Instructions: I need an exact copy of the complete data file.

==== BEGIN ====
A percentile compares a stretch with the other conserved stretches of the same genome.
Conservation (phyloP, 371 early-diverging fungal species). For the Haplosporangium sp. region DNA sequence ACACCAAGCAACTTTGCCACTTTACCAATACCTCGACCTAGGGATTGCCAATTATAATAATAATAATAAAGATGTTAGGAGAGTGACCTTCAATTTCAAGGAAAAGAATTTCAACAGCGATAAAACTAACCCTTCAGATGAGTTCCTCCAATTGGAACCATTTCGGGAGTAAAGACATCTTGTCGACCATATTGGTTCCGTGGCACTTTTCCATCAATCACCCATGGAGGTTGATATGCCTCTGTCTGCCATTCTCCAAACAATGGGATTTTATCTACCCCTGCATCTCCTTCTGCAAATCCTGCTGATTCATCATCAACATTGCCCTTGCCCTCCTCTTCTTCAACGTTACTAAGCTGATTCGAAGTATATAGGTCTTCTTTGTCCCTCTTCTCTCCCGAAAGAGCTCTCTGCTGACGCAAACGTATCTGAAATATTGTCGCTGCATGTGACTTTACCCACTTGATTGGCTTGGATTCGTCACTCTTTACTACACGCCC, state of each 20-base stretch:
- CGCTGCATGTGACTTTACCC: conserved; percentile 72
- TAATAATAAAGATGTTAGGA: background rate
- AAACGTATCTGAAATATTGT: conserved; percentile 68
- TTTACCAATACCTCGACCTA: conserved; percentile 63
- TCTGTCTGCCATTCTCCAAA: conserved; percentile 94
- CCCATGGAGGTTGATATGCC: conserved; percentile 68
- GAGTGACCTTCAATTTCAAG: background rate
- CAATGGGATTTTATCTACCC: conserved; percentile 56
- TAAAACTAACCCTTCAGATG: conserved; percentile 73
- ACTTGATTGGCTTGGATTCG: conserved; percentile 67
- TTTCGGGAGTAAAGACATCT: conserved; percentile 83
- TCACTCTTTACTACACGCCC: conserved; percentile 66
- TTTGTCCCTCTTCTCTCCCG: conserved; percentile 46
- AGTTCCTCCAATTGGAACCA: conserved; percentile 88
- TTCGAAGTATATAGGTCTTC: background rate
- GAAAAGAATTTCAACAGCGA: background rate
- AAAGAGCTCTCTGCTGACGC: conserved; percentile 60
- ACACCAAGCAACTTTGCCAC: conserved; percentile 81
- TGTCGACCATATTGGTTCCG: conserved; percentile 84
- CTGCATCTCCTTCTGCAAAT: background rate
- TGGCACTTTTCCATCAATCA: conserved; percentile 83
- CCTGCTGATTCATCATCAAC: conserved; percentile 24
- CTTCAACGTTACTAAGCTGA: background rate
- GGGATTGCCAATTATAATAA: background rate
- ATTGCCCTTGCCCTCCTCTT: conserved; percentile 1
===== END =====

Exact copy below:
A percentile compares a stretch with the other conserved stretches of the same genome.
Conservation (phyloP, 371 early-diverging fungal species). For the Haplosporangium sp. region DNA sequence ACACCAAGCAACTTTGCCACTTTACCAATACCTCGACCTAGGGATTGCCAATTATAATAATAATAATAAAGATGTTAGGAGAGTGACCTTCAATTTCAAGGAAAAGAATTTCAACAGCGATAAAACTAACCCTTCAGATGAGTTCCTCCAATTGGAACCATTTCGGGAGTAAAGACATCTTGTCGACCATATTGGTTCCGTGGCACTTTTCCATCAATCACCCATGGAGGTTGATATGCCTCTGTCTGCCATTCTCCAAACAATGGGATTTTATCTACCCCTGCATCTCCTTCTGCAAATCCTGCTGATTCATCATCAACATTGCCCTTGCCCTCCTCTTCTTCAACGTTACTAAGCTGATTCGAAGTATATAGGTCTTCTTTGTCCCTCTTCTCTCCCGAAAGAGCTCTCTGCTGACGCAAACGTATCTGAAATATTGTCGCTGCATGTGACTTTACCCACTTGATTGGCTTGGATTCGTCACTCTTTACTACACGCCC, state of each 20-base stretch:
- CGCTGCATGTGACTTTACCC: conserved; percentile 72
- TAATAATAAAGATGTTAGGA: background rate
- AAACGTATCTGAAATATTGT: conserved; percentile 68
- TTTACCAATACCTCGACCTA: conserved; percentile 63
- TCTGTCTGCCATTCTCCAAA: conserved; percentile 94
- CCCATGGAGGTTGATATGCC: conserved; percentile 68
- GAGTGACCTTCAATTTCAAG: background rate
- CAATGGGATTTTATCTACCC: conserved; percentile 56
- TAAAACTAACCCTTCAGATG: conserved; percentile 73
- ACTTGATTGGCTTGGATTCG: conserved; percentile 67
- TTTCGGGAGTAAAGACATCT: conserved; percentile 83
- TCACTCTTTACTACACGCCC: conserved; percentile 66
- TTTGTCCCTCTTCTCTCCCG: conserved; percentile 46
- AGTTCCTCCAATTGGAACCA: conserved; percentile 88
- TTCGAAGTATATAGGTCTTC: background rate
- GAAAAGAATTTCAACAGCGA: background rate
- AAAGAGCTCTCTGCTGACGC: conserved; percentile 60
- ACACCAAGCAACTTTGCCAC: conserved; percentile 81
- TGTCGACCATATTGGTTCCG: conserved; percentile 84
- CTGCATCTCCTTCTGCAAAT: background rate
- TGGCACTTTTCCATCAATCA: conserved; percentile 83
- CCTGCTGATTCATCATCAAC: conserved; percentile 24
- CTTCAACGTTACTAAGCTGA: background rate
- GGGATTGCCAATTATAATAA: background rate
- ATTGCCCTTGCCCTCCTCTT: conserved; percentile 1